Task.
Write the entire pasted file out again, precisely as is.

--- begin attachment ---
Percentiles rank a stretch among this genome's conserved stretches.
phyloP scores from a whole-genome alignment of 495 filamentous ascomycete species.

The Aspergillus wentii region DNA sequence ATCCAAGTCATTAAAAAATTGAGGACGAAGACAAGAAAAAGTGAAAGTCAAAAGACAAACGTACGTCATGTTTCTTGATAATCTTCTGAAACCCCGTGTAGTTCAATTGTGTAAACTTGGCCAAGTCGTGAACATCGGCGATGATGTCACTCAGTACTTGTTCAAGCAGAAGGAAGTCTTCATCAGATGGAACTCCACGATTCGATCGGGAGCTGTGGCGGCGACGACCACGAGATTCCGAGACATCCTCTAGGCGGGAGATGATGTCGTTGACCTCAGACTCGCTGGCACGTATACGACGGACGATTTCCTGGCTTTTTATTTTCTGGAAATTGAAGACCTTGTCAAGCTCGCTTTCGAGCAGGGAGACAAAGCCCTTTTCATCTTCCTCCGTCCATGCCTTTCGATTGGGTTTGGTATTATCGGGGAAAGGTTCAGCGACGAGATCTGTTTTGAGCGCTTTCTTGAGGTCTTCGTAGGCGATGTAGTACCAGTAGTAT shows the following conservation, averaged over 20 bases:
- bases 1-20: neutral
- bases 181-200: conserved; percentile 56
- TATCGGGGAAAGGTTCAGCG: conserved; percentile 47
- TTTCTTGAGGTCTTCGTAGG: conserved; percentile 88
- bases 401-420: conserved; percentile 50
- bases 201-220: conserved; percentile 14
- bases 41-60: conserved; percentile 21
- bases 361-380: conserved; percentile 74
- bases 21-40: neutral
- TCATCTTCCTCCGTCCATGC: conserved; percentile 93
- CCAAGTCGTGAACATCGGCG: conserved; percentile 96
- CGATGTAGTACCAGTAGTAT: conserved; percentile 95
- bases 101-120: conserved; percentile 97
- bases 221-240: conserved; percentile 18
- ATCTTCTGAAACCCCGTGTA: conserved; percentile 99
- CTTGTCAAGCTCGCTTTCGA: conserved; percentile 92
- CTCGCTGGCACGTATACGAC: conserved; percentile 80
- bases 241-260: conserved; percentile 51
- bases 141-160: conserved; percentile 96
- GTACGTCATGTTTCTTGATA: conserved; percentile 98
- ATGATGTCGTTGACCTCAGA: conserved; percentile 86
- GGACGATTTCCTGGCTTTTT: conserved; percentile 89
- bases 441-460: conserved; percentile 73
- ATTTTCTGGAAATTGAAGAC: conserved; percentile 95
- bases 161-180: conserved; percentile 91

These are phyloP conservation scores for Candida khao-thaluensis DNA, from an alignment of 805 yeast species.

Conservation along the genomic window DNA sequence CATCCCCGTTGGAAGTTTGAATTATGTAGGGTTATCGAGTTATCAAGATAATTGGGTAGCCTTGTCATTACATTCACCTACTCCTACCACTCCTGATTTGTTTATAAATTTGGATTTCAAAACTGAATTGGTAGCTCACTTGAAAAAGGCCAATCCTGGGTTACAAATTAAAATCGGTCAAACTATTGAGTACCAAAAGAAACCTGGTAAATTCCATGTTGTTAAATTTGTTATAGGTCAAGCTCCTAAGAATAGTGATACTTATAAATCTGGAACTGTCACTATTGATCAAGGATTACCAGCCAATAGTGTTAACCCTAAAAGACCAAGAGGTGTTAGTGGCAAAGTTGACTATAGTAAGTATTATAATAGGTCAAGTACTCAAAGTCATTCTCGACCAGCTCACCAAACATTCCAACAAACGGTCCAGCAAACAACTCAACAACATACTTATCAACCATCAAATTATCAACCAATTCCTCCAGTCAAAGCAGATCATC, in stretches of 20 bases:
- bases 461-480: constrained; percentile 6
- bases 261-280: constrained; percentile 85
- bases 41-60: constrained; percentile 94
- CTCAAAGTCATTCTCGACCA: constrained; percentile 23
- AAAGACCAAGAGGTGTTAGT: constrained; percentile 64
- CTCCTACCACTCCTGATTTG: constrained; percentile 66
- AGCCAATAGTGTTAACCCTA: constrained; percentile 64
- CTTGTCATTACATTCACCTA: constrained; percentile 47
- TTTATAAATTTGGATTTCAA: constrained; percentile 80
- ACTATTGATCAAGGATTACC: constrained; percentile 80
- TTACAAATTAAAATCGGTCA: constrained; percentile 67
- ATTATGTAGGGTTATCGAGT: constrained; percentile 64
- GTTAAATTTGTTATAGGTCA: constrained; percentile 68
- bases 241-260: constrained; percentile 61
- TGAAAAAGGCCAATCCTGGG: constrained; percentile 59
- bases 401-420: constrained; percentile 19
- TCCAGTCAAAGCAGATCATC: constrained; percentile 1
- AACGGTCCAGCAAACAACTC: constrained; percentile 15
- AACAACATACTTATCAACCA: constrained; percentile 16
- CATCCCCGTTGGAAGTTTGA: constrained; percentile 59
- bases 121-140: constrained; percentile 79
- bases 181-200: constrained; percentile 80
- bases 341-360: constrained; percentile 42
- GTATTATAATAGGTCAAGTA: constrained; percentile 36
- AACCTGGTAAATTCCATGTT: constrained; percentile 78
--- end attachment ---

Percentiles rank a stretch among this genome's conserved stretches.
phyloP scores from a whole-genome alignment of 495 filamentous ascomycete species.

The Aspergillus wentii region DNA sequence ATCCAAGTCATTAAAAAATTGAGGACGAAGACAAGAAAAAGTGAAAGTCAAAAGACAAACGTACGTCATGTTTCTTGATAATCTTCTGAAACCCCGTGTAGTTCAATTGTGTAAACTTGGCCAAGTCGTGAACATCGGCGATGATGTCACTCAGTACTTGTTCAAGCAGAAGGAAGTCTTCATCAGATGGAACTCCACGATTCGATCGGGAGCTGTGGCGGCGACGACCACGAGATTCCGAGACATCCTCTAGGCGGGAGATGATGTCGTTGACCTCAGACTCGCTGGCACGTATACGACGGACGATTTCCTGGCTTTTTATTTTCTGGAAATTGAAGACCTTGTCAAGCTCGCTTTCGAGCAGGGAGACAAAGCCCTTTTCATCTTCCTCCGTCCATGCCTTTCGATTGGGTTTGGTATTATCGGGGAAAGGTTCAGCGACGAGATCTGTTTTGAGCGCTTTCTTGAGGTCTTCGTAGGCGATGTAGTACCAGTAGTAT shows the following conservation, averaged over 20 bases:
- bases 1-20: neutral
- bases 181-200: conserved; percentile 56
- TATCGGGGAAAGGTTCAGCG: conserved; percentile 47
- TTTCTTGAGGTCTTCGTAGG: conserved; percentile 88
- bases 401-420: conserved; percentile 50
- bases 201-220: conserved; percentile 14
- bases 41-60: conserved; percentile 21
- bases 361-380: conserved; percentile 74
- bases 21-40: neutral
- TCATCTTCCTCCGTCCATGC: conserved; percentile 93
- CCAAGTCGTGAACATCGGCG: conserved; percentile 96
- CGATGTAGTACCAGTAGTAT: conserved; percentile 95
- bases 101-120: conserved; percentile 97
- bases 221-240: conserved; percentile 18
- ATCTTCTGAAACCCCGTGTA: conserved; percentile 99
- CTTGTCAAGCTCGCTTTCGA: conserved; percentile 92
- CTCGCTGGCACGTATACGAC: conserved; percentile 80
- bases 241-260: conserved; percentile 51
- bases 141-160: conserved; percentile 96
- GTACGTCATGTTTCTTGATA: conserved; percentile 98
- ATGATGTCGTTGACCTCAGA: conserved; percentile 86
- GGACGATTTCCTGGCTTTTT: conserved; percentile 89
- bases 441-460: conserved; percentile 73
- ATTTTCTGGAAATTGAAGAC: conserved; percentile 95
- bases 161-180: conserved; percentile 91

These are phyloP conservation scores for Candida khao-thaluensis DNA, from an alignment of 805 yeast species.

Conservation along the genomic window DNA sequence CATCCCCGTTGGAAGTTTGAATTATGTAGGGTTATCGAGTTATCAAGATAATTGGGTAGCCTTGTCATTACATTCACCTACTCCTACCACTCCTGATTTGTTTATAAATTTGGATTTCAAAACTGAATTGGTAGCTCACTTGAAAAAGGCCAATCCTGGGTTACAAATTAAAATCGGTCAAACTATTGAGTACCAAAAGAAACCTGGTAAATTCCATGTTGTTAAATTTGTTATAGGTCAAGCTCCTAAGAATAGTGATACTTATAAATCTGGAACTGTCACTATTGATCAAGGATTACCAGCCAATAGTGTTAACCCTAAAAGACCAAGAGGTGTTAGTGGCAAAGTTGACTATAGTAAGTATTATAATAGGTCAAGTACTCAAAGTCATTCTCGACCAGCTCACCAAACATTCCAACAAACGGTCCAGCAAACAACTCAACAACATACTTATCAACCATCAAATTATCAACCAATTCCTCCAGTCAAAGCAGATCATC, in stretches of 20 bases:
- bases 461-480: constrained; percentile 6
- bases 261-280: constrained; percentile 85
- bases 41-60: constrained; percentile 94
- CTCAAAGTCATTCTCGACCA: constrained; percentile 23
- AAAGACCAAGAGGTGTTAGT: constrained; percentile 64
- CTCCTACCACTCCTGATTTG: constrained; percentile 66
- AGCCAATAGTGTTAACCCTA: constrained; percentile 64
- CTTGTCATTACATTCACCTA: constrained; percentile 47
- TTTATAAATTTGGATTTCAA: constrained; percentile 80
- ACTATTGATCAAGGATTACC: constrained; percentile 80
- TTACAAATTAAAATCGGTCA: constrained; percentile 67
- ATTATGTAGGGTTATCGAGT: constrained; percentile 64
- GTTAAATTTGTTATAGGTCA: constrained; percentile 68
- bases 241-260: constrained; percentile 61
- TGAAAAAGGCCAATCCTGGG: constrained; percentile 59
- bases 401-420: constrained; percentile 19
- TCCAGTCAAAGCAGATCATC: constrained; percentile 1
- AACGGTCCAGCAAACAACTC: constrained; percentile 15
- AACAACATACTTATCAACCA: constrained; percentile 16
- CATCCCCGTTGGAAGTTTGA: constrained; percentile 59
- bases 121-140: constrained; percentile 79
- bases 181-200: constrained; percentile 80
- bases 341-360: constrained; percentile 42
- GTATTATAATAGGTCAAGTA: constrained; percentile 36
- AACCTGGTAAATTCCATGTT: constrained; percentile 78